"It's very interesting that you say that," Kates concludes, a bit triumphantly.
Kates apologizes later for his outburst, and in a subsequent phone conversation he acknowledges that "the Holocaust was not an event where guns would have mattered; the force was overwhelming." But he adds that guns might have mattered to individual Jews who could have saved themselves had they been armed, even if the Jewish community couldn't have saved itself collectively. And guns might matter to a Croatian woman who shoots a Serbian soldier breaking into her house, he suggests; if there were a Second Amendment in Bosnia, it would protect her.
Zealots in the pro-gun camp (Kates is not among them) seem to identify with the woman defending her home to the extent that they fear attack by the federal government. "Using a national epidemic of crime and violence as their justification, media pundits and collectivist politicians are aggressively campaigning to disarm private citizens and strengthen federal law enforcement powers," proclaims a special edition of The New American, a magazine on sale at gun shows. After gun control, the editors suggest, the greatest threat to individual liberty is the Clinton plan for providing local police departments with federal assistance. "Is it possible that some of those who are advocating a disarmed populace and a centralized police system have totalitarian designs in mind? It is worth noting that this is exactly what happened in many countries during this century."
This can be dismissed as ravings on the fringe, but it captures in crazed form the hostility toward a powerful central government which inspired the adoption of the Second Amendment right to bear arms 200 years ago and fuels support for it today. Advocates of First Amendment rights, who believe firmly that free speech is both a moral imperative and an instrument of democratic governance, should understand the passion of Second Amendment claims.
They should be sympathetic as well to the more dispassionate constitutional arguments of gun owners. Civil libertarians who believe that the Bill of Rights in general protects individuals have a hard time explaining why the Second Amendment protects only groups. They have a hard time reconciling their opposition to prohibitions of problematic behavior, such as drug abuse, with their support for the prohibition of guns. (Liberals tend to demonize guns and gun owners the way conservatives tend to demonize drugs and pornography and the people who use them.) In asserting that the Second Amendment provides no individual right to bear arms or that the right provided is anachronistic and not worth its cost, civil libertarians place themselves in the awkward position of denying the existence of a constitutional right because they don't value its exercise.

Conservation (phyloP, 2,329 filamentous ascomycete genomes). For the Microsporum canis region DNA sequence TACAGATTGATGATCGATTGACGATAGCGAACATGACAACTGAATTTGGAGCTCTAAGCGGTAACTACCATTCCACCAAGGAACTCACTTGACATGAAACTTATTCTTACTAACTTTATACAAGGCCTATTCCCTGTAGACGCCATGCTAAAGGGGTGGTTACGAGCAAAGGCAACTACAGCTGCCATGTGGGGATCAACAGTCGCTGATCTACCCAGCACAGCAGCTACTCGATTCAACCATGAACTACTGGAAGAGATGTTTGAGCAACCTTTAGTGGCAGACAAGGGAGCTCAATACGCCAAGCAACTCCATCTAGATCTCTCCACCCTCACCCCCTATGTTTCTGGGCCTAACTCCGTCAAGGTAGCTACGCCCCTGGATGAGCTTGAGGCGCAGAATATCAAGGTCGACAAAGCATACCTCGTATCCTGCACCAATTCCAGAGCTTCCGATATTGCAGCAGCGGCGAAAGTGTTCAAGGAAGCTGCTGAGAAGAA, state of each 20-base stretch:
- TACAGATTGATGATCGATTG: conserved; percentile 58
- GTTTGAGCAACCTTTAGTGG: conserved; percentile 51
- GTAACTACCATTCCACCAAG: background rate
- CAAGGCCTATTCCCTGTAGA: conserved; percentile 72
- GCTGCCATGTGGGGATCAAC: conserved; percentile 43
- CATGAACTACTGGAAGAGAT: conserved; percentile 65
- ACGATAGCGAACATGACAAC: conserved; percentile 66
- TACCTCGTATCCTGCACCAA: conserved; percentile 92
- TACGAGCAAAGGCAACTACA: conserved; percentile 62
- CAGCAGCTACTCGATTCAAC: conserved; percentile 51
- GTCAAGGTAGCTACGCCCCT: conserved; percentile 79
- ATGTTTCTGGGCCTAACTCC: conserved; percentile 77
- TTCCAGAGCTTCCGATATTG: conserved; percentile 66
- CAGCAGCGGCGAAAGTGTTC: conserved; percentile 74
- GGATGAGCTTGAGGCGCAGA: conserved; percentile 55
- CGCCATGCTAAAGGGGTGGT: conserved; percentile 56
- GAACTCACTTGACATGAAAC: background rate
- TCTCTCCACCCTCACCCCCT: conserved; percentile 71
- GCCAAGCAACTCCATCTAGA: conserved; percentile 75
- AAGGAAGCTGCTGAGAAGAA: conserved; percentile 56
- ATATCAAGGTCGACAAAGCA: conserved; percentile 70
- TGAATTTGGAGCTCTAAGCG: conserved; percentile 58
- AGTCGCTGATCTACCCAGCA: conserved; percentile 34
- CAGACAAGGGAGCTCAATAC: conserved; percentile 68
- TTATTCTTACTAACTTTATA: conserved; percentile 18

The civil-libertarian principles at issue in the gun debate are made clear by the arguments of First Amendment and Second Amendment advocates, which are strikingly similar--as are the arguments their opponents use. Pornography rapes, some feminists say. Words oppress, according to advocates of censoring hate speech. "Words Kill," declared a Planned Parenthood ad following the abortion-clinic shootings in Brookline, Massachusetts, last year. And all you can say in response is "Words don't kill people; people kill people." To an anti-libertarian, the literature sold at gun shows may seem as dangerous as the guns; at a recent gun show I bought Incendiaries, an army manual on unconventional warfare; Exotic Weapons: An Access Book; Gunrunning for Fun and Profit; and Vigilante Handbook, which tells me how to harass, torture, and assassinate people. Should any of this material be censored? If it were, it would be sold on the black market; and the remedy for bad speech is good speech, First Amendment devotees point out. According to Second Amendment supporters, gun-control laws affect only law-abiding gun owners, and the best defense against armed criminals is armed victims; the remedy for the bad use of guns in violent crime is the good use of guns in self-defense.
Of course, guns do seem a bit more dangerous than books, and apart from a few anti-pornography feminists, most of us would rather be accosted by a man with a video than a man with a gun. But none of our constitutional rights are absolute. Recognizing that the Second Amendment confers an individual right to bear arms would not immunize guns from regulation; it would require that the government establish a necessity, not just a desire, to regulate. The majority of gun owners, Don Kates suggests, would be amenable to gun controls, such as waiting periods and even licensing and training requirements, if they didn't perceive them as preludes to prohibition. The irony of the Second Amendment debate is that acknowledging an individual right to bear arms might facilitate gun control more than denying it ever could.
But it will not facilitate civic engagement or the community that Americans are exhorted to seek. The civil-libertarian defense of Second Amendment rights is not a republican one. It does not derive the individual right to bear arms from republican notions of the militia; instead it relies on traditional liberal views of personal autonomy. It is a communitarian nightmare. If the war against crime has replaced the Cold War in popular culture, a private storehouse of guns has replaced the fallout shelter in the psyche of Americans who feel besieged. Increasingly barricaded, mistrustful of their neighbors, they've sacrificed virtue to fear.